‘Oh yeah, that’s very sensible.’ Ruth tried to sound sincere.

Faye approached the hen house and knocked quietly on the door. No answer. Ruth watched Faye’s shoulders droop and her head sink as the silence from the hen house stretched around them. ‘It was quite a quiet knock, Faye,’ she said. ‘Maybe knock louder so the rooster can hear you.’

Faye tried again, this time rapping her knuckles firmly against the wood. Still no answer. Ruth came closer and put her ear up to the side of the coop. ‘You sure there are even chickens in this thing?’

‘Of course there are.’

‘It’s really quiet. I mean I get that I’m all city-fied now but don’t hens normally make some sort of noise, even at night?’

Faye put her ear to the hen coop too and then jumped back as Ruth started to open the door. ‘Don’t do that! What if they escape?’

‘Just opening it a little…it’s empty.’ With the light of the phone, Ruth and Faye peered into the bare hen coop. Only a few strands of straw suggested evidence of it being previously inhabited.

‘Never mind, hon. Shall we go now?’

‘No,’ Faye said. ‘There’s more to do.’ With that she headed to the other end of the field and towards the back of the farmhouse whose field they were in. Before Ruth could catch up with her and stop her, they were on the stony track leading to the cowsheds. The farmhouse was blanketed in darkness, the curtained windows gave the house the appearance of sleeping. Just before the cowshed was the pigsty and this is where Faye finally stopped.

‘This is crazy, Faye,’ Ruth hissed. ‘What if Sarah wakes up? She won’t know it’s us and might shoot us; farmers out here all have shotguns.’

Faye waved her hand dismissing Ruth’s concerns, handed her the wine bottle and started to climb the wall around the pigsty. It wasn’t tall but she still was struggling to get to the top.

‘Help me!’ she said.

‘What are you going to do when you get in with the pigs exactly?’ Ruth was beginning to regret agreeing to this. Faye was stranded; her body half over the wall while her right leg tried to find purchase to push her up.

‘Young women who go out and hit pigs with a stick at Christmas can tell the age of their husbands-to-be: if the first pig that squeals is old, that means an old husband but if the first pig to squeal is young that equals a young husband,’ she recited as she made a third attempt to pull herself over.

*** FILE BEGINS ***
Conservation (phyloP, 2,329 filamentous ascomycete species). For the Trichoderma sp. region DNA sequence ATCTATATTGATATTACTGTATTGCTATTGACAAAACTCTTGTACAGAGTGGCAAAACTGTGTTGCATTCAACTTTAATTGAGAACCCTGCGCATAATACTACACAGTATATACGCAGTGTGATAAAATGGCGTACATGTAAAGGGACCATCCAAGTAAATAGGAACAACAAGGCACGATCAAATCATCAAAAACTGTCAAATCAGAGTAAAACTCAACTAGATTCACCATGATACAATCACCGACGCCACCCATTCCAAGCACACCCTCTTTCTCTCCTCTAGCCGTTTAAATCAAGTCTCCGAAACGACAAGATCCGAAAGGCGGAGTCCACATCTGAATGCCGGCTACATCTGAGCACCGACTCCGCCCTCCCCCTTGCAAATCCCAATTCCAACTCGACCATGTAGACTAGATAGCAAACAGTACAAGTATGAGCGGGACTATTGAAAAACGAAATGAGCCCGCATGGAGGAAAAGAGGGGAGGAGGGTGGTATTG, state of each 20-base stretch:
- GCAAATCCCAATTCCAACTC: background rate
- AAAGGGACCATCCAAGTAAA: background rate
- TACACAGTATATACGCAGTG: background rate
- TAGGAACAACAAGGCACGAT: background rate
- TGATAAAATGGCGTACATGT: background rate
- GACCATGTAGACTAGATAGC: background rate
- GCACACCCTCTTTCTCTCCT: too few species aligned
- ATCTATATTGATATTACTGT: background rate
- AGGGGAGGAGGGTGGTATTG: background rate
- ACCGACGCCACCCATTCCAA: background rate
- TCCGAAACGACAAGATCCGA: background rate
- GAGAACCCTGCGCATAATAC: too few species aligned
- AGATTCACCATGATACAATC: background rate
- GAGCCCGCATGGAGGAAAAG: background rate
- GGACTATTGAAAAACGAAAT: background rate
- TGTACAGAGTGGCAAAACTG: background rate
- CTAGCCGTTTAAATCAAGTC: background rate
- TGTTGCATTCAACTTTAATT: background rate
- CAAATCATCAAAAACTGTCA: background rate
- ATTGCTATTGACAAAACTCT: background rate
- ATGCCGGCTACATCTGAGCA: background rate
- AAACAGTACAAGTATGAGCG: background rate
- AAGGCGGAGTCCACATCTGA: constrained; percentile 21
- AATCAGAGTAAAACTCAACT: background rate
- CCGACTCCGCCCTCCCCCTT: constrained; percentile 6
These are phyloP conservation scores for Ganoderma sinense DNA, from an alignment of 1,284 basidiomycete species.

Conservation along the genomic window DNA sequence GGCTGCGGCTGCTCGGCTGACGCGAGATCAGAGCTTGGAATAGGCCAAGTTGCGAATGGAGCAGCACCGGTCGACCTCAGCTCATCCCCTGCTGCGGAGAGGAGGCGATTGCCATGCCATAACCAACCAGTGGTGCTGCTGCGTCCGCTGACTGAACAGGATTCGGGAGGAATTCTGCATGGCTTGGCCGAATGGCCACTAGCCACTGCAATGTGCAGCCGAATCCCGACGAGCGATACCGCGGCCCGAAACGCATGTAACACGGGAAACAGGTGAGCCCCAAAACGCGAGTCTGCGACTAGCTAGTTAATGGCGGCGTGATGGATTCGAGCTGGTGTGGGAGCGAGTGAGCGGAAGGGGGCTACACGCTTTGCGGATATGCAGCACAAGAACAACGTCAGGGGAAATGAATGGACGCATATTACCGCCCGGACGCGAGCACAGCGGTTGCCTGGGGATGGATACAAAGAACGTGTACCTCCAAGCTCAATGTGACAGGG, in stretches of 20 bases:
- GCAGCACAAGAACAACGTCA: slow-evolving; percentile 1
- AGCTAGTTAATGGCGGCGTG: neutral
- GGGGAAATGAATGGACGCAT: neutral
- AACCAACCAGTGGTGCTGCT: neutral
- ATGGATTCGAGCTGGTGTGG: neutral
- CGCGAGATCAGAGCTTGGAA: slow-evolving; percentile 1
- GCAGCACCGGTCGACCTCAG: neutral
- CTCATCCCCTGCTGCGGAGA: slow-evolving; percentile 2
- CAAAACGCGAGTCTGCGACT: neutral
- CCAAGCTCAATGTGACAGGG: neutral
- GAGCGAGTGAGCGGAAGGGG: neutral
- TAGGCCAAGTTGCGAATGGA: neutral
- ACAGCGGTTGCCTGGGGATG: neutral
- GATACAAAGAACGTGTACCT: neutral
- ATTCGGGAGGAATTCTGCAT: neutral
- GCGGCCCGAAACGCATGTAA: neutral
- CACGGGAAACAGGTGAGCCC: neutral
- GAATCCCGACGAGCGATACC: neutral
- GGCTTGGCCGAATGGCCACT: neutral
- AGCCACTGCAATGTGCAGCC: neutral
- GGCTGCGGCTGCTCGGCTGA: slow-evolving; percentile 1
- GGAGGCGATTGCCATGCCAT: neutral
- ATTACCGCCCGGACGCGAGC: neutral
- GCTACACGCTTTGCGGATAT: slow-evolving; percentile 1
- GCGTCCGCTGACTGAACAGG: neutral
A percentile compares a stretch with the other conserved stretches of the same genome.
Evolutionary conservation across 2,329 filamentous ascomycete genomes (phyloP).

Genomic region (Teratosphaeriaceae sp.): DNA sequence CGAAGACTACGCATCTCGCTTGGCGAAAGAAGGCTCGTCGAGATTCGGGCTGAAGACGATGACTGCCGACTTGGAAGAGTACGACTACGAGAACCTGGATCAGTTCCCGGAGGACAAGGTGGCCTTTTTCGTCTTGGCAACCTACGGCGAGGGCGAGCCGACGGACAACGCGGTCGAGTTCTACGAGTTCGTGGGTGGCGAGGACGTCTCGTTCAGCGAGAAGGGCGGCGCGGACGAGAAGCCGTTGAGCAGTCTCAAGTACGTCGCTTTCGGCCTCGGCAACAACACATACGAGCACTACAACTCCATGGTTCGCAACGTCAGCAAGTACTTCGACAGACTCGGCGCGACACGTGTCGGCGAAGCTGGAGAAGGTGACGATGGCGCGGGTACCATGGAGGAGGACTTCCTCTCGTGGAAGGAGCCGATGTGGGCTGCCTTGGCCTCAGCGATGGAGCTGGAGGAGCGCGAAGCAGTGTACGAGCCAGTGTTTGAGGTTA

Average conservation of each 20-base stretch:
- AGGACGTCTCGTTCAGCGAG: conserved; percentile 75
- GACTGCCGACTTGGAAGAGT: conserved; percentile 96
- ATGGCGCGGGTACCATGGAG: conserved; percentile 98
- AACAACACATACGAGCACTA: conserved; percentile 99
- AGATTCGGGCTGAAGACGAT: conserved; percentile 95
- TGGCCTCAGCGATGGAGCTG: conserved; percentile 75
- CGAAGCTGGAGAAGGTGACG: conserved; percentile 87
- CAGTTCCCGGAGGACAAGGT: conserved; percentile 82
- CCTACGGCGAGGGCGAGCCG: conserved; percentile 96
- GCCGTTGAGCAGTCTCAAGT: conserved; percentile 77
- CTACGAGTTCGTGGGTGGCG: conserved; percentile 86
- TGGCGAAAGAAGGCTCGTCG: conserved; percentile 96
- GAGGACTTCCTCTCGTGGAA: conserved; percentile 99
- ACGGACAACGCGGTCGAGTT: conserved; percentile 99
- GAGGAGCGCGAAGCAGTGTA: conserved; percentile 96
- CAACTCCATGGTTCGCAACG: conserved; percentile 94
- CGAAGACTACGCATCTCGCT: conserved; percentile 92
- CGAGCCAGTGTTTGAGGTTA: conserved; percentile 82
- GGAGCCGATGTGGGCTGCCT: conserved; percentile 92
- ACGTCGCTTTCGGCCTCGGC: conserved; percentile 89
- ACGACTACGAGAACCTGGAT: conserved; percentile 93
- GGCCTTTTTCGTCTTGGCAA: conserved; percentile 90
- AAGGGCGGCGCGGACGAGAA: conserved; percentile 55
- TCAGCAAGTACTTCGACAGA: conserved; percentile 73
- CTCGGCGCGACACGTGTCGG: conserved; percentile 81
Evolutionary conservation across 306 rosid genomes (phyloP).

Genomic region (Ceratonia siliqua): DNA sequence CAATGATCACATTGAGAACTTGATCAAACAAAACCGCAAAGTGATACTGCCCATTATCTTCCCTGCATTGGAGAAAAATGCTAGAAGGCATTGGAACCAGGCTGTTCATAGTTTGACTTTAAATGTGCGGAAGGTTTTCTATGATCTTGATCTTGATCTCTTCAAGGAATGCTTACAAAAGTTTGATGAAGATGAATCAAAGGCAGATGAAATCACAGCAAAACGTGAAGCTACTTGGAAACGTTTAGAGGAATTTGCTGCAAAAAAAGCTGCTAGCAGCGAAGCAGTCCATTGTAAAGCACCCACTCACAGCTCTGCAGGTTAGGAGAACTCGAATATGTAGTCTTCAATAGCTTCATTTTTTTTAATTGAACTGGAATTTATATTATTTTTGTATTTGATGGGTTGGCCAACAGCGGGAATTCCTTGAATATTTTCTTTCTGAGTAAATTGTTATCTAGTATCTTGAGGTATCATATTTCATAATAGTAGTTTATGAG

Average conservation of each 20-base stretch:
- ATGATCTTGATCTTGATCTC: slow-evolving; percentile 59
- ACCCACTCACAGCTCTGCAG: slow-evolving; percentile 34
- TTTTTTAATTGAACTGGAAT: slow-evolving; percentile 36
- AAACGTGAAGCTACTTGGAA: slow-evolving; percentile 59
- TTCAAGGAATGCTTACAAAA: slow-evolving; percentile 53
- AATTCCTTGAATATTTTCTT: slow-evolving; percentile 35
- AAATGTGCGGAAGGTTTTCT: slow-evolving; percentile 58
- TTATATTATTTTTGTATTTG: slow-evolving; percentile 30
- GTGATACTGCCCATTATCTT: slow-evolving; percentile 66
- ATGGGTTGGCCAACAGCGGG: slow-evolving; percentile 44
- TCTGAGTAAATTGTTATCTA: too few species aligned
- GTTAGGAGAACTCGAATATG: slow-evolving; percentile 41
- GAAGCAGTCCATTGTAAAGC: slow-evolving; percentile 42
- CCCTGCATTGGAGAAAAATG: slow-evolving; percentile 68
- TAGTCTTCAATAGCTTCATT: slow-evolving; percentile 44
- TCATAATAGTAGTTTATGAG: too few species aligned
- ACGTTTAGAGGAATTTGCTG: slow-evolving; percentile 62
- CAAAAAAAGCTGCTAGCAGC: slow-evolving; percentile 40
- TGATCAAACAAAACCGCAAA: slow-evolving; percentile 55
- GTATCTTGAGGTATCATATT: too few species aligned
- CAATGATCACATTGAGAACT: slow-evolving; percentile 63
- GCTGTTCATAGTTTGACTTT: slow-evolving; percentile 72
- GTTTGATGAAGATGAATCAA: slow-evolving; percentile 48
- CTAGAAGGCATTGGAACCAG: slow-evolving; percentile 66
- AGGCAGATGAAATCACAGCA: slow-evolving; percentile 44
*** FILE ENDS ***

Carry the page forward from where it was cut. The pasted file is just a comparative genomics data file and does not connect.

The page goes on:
‘No offence, but do you think you are still ‘young’?’

‘Twenty-five is not old.’

‘It might have been considered so back when all these superstitions were being thought up.’

A dog started barking. Faye catapulted herself off the wall. A light came on. They bolted down the track, out onto the road and, panting and laughing, headed home. They took swigs from the bottle of wine as they walked and arrived at Faye’s parents’ house as the church clock chimed 11pm.

‘There’s one final thing and then I promise you can go,’ Faye said.

‘No more trespassing, or trying to get close to animals.’

‘This can be done in my parent’s garden. We need a pear tree.’

‘They have a pear tree?’

‘I think so. Or it might be an apple. But pretty sure it’s pear.’

They stood in front of the tree which hugged the boundary fence; it seemed small and cold without its leaves. Faye began to walk around it backwards but she hadn’t gone more than a few steps before she stumbled and fell into the tree.

‘Help me will you? I have to do this nine times so that I can receive a vision of my future love.’

They held hands and both walked backwards, scratching their hands as they squeezed between the fence and tree, stumbling over unseen exposed roots and generally getting dizzier and dizzier.

‘Nine! Done,’ Ruth said with relief.

‘Oh! Just remembered another one I can do to see if I will get married within the year,’ Faye said as they headed up the garden. As they approached the backdoor, she started to pull off one of her trainers but the laces were tight. ‘I just need to…,’ she said tugging at the shoe, ‘throw a shoe… at a door.’ She hopped about on the patio before pulling it free, throwing it towards the door and, at the same time, fell over face-first. The shoe missed the door and hit the kitchen window with a loud thud; Faye sat up slowly, blood dripping from her forehead and nose. Ruth heard the tread of footsteps coming through the kitchen and then looked up into the bleary-eyed face of Faye’s dad.

For all that Faye’s dad can be a bit offish, he’s been pretty cool about this, Ruth thought as they waited for him to get the car from the hospital car park. Faye flicked through her book, her nose still had tampon-looking cotton wool up both nostrils and her forehead was a criss-cross of sticking tape but she didn’t seem to care. 

‘Hey, no wonder the chicken thing didn’t work!’ she said, waving the book in excitement. ‘You’re meant to do it between 11 and midnight. We were there too early!’

At that moment, the doctor who had cleaned Faye up, walked out. No longer in his scrubs, it took Ruth a minute to register who this person was standing next to them.

‘You ok to get home?’

‘Yeah, thanks. Just waiting for her dad to bring the car round.’

He nodded. ‘Well, here’s my number if you need anything else or if you have any questions,’ he said scribbling his phone number onto the back of an old train ticket.

‘Oh, ok. Thanks.’

They both watched him walk off.

‘He’s cute,’ Faye said. ‘And a doctor…’

‘I’m not calling him. Who gives their number out like that?’

‘You HAVE to call him.’

Ruth gave Faye a funny look. ‘You really did bang your head.’

‘Don’t you see, it works! You walked around the pear tree nine times and then suddenly a cute doctor is giving you his number. It’s a sign! A brief encounter you could argue is like a glimpse…like a vision…’ She pointed at her book.

Ruth laughed, ‘There are no holes in that argument. But here,’ she said handing Faye a mince pie, ‘let’s stick to finding happiness in mince pies.